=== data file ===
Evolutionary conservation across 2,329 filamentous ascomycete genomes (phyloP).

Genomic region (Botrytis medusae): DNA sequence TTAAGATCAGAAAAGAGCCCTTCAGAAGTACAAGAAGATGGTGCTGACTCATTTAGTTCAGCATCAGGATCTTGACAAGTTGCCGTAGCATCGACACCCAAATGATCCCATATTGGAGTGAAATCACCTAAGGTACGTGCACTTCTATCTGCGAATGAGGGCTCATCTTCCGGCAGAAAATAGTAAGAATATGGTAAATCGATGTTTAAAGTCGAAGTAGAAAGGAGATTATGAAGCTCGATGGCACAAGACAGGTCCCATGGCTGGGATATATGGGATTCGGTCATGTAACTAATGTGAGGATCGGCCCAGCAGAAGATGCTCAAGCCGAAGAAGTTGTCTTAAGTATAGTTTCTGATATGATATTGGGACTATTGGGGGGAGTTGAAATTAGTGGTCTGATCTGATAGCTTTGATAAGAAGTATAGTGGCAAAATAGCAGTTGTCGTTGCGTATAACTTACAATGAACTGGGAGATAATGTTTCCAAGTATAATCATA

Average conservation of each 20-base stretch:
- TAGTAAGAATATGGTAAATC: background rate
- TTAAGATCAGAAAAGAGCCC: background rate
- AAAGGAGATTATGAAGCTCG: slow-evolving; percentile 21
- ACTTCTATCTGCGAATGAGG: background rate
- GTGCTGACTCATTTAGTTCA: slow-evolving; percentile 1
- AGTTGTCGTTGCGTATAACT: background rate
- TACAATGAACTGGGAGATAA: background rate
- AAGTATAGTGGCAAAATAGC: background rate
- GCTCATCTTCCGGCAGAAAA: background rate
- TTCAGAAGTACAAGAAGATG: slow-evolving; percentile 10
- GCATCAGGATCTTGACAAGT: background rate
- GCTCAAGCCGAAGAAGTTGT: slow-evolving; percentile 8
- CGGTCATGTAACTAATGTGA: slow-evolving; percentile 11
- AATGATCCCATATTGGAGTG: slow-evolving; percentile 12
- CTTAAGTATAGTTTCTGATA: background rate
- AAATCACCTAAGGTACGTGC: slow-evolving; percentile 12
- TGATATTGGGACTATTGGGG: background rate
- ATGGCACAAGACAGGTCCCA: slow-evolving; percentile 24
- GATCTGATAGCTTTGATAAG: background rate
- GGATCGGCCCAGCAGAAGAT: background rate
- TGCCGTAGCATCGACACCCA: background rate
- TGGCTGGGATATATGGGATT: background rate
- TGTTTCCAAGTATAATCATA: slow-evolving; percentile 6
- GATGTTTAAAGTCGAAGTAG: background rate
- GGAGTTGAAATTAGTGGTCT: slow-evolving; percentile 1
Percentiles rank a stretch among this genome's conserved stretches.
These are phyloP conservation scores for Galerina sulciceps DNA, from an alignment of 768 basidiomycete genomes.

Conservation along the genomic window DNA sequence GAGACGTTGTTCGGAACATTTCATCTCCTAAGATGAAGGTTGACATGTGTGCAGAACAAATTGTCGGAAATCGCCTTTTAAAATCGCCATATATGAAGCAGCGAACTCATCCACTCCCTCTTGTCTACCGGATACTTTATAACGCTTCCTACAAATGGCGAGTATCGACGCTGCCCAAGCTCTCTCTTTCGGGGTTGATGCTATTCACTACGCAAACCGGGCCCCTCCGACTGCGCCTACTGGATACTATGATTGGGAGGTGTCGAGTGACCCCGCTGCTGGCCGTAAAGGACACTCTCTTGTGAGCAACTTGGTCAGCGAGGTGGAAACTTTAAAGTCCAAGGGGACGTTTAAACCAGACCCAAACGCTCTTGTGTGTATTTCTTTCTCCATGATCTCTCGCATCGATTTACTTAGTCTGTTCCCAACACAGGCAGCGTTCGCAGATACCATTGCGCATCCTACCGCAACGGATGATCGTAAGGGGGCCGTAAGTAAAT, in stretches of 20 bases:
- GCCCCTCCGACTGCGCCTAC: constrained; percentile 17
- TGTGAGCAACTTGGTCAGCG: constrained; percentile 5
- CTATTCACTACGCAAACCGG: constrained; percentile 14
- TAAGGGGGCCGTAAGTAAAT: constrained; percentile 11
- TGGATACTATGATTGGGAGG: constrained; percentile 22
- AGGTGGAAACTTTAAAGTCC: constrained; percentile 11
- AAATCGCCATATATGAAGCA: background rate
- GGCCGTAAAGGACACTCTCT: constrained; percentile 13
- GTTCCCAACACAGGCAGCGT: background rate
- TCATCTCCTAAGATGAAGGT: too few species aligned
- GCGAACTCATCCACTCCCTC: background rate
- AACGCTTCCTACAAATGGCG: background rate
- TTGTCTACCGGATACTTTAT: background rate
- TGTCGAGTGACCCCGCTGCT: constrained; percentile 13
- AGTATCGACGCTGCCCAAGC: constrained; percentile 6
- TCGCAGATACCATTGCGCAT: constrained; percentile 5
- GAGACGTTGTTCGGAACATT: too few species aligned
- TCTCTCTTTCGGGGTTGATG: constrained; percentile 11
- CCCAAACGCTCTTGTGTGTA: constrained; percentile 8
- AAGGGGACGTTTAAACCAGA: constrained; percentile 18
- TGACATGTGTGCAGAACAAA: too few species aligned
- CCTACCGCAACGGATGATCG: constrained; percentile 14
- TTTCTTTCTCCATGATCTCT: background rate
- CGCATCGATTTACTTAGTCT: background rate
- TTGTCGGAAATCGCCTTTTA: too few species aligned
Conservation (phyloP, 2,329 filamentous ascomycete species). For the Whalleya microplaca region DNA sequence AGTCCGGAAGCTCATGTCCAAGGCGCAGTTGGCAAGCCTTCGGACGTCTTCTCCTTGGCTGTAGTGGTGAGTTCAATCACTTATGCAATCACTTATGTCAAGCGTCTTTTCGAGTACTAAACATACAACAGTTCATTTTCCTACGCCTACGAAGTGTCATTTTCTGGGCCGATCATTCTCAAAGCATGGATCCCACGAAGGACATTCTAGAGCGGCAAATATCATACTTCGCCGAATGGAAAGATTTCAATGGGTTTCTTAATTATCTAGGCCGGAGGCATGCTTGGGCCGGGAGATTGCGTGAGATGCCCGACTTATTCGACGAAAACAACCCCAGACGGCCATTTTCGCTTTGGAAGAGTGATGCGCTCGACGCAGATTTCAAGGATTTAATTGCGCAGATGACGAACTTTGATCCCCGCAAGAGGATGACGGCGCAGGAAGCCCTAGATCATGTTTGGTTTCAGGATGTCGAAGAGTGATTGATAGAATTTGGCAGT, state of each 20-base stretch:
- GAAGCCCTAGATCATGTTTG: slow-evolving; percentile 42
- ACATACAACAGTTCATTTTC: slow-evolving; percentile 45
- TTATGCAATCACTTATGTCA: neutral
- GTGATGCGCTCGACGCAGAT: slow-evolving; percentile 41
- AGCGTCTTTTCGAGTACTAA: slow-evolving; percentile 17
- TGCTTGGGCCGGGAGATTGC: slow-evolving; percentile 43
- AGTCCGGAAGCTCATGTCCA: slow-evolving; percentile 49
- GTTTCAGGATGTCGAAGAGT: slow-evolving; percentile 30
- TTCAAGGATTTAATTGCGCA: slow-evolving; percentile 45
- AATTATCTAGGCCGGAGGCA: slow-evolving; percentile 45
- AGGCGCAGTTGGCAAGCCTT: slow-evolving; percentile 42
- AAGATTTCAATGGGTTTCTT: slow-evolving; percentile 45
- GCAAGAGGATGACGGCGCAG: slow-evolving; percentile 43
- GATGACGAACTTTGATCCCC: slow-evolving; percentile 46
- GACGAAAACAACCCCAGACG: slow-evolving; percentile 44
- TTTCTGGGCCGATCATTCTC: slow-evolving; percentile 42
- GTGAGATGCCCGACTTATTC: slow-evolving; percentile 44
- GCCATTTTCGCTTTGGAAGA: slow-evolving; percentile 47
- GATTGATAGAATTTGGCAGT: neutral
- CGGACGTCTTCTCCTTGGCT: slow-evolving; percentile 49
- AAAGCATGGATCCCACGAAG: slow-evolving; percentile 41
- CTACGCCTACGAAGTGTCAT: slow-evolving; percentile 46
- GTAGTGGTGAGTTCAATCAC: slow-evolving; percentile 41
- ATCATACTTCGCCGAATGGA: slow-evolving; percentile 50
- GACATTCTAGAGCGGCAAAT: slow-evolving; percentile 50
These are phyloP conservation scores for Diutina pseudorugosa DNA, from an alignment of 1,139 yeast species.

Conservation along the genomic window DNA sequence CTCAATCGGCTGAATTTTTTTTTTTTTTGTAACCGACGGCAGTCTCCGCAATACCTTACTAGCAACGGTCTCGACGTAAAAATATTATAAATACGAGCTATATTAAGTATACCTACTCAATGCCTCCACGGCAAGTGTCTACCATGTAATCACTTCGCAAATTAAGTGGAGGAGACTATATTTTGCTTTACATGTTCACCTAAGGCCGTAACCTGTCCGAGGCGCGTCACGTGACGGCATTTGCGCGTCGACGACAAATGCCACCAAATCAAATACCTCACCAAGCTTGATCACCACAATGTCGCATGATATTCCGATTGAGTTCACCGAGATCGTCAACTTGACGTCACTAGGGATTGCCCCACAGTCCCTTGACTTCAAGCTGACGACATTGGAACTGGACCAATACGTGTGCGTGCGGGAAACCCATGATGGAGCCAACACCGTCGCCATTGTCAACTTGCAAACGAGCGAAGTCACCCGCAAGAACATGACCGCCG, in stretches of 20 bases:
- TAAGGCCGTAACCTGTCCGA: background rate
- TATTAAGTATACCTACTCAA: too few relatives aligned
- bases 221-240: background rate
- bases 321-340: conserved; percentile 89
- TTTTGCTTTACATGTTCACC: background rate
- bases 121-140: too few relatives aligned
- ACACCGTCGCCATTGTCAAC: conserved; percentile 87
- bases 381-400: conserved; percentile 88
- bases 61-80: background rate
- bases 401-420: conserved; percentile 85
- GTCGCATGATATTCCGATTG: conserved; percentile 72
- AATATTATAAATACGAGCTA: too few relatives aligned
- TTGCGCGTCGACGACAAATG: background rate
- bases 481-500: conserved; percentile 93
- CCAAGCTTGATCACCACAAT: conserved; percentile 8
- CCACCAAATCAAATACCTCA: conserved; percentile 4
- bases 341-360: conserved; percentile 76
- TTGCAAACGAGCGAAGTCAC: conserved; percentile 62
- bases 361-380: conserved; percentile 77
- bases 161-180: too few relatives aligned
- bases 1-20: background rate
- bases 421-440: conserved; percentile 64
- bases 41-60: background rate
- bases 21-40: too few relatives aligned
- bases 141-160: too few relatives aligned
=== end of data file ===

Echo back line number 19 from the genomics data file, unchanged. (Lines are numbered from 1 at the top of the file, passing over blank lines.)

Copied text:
- AAATCACCTAAGGTACGTGC: slow-evolving; percentile 12